In what is surely one of the most bizarre historic preservation decisions ever made by a government agency (even by government agency standards), the Library of Congress is saving for posterity every tweet ever tweeted on Twitter.
Now why our national library would deem worthy of preservation in perpetuity every single 140-character-or-less burst of communication "tweeted" since the service began in 2006 is beyond me. Would they, if they could, save every letter ever written? Every telephone conversation? Every email? Every blog post and comment? Every Facebook status update?
Of course, many of the above-mentioned communications are meant to be private, while Twitter updates are public by definition. Then again, history has a way of making all surviving recorded communications, however private their origins, fall into the domain of scholarly and/or public knowledge.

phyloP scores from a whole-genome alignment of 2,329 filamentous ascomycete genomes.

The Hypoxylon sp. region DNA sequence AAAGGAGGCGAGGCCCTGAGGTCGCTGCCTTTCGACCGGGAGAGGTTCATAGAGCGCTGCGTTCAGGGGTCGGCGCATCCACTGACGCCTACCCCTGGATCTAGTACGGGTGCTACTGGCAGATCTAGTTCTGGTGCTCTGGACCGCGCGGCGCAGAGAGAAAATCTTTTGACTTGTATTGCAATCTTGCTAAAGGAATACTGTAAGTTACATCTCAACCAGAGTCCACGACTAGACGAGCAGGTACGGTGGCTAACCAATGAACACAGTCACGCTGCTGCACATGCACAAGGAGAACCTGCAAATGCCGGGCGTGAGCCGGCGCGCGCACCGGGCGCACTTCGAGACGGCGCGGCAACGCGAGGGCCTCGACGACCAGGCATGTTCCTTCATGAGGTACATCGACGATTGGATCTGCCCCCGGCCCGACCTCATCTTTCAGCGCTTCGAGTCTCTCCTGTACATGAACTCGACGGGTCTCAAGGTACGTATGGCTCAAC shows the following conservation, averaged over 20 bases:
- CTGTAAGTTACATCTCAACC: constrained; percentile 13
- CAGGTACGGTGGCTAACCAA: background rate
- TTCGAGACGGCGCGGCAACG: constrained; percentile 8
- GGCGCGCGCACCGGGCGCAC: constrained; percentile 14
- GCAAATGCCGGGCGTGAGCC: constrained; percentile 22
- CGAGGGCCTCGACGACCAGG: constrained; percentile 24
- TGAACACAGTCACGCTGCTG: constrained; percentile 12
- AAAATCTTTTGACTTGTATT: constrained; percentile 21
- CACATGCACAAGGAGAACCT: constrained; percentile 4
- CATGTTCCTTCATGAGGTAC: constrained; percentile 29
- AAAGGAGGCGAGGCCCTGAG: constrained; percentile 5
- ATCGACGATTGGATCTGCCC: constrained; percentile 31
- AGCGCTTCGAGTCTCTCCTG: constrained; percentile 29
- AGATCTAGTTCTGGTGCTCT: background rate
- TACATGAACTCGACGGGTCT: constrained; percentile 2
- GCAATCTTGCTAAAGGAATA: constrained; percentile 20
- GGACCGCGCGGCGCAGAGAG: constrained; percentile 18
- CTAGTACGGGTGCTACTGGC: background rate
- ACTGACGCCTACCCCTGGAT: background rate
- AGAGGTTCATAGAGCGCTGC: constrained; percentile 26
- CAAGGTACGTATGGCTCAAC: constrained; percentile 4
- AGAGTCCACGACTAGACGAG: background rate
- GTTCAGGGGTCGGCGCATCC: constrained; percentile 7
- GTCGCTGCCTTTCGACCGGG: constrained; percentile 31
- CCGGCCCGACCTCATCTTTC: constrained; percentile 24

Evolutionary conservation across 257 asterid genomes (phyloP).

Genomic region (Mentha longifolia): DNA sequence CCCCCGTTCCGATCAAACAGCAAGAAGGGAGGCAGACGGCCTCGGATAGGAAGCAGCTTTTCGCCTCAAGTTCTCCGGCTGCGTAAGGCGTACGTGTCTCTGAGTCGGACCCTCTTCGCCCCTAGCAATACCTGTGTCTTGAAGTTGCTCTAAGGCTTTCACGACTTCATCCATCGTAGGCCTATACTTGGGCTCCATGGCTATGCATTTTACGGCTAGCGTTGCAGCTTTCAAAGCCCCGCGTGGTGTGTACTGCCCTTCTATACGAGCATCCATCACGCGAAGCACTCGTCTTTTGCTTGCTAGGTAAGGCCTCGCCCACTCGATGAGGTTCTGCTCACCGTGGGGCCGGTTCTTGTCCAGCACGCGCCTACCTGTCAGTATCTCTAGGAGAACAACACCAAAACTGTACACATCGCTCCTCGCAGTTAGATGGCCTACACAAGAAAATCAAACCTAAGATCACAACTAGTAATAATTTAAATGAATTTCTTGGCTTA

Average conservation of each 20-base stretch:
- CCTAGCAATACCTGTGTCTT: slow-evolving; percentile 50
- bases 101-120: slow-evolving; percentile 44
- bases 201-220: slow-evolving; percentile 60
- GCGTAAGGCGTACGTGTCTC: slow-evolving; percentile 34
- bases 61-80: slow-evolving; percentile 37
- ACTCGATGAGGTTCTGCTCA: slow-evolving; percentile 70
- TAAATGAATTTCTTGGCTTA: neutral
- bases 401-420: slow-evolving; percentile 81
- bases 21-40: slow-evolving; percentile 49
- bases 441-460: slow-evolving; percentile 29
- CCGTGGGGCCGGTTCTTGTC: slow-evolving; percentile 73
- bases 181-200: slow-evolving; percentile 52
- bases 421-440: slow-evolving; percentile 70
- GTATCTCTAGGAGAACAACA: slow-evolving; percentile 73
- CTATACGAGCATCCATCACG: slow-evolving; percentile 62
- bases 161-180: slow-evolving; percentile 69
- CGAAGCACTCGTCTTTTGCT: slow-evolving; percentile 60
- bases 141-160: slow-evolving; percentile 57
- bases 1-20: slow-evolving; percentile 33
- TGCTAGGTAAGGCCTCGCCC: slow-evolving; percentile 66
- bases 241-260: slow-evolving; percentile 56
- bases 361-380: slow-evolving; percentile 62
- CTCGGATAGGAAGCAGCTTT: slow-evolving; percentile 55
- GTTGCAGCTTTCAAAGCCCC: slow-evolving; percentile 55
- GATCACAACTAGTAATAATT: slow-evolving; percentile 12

But the more relevant question to ask here is: Why? Which is not to doubt that some Twitter communications may be worthy of remembering and would be of potential value to historians and other researchers--but every single one?
This goes against every principle of archival preservation, which is decidedly not about saving everything, but about selecting what is worthy of being preserved for future generations. The LOC seems to be taking the intellectually lazy approach to preservation. It is acting like a hoarder, obsessively saving every little scrap, however worthless or forgettable it might be.
Perhaps future historians, confronted with millions upon millions of tweets, will say, "I'm sorry, but that's a little too much information."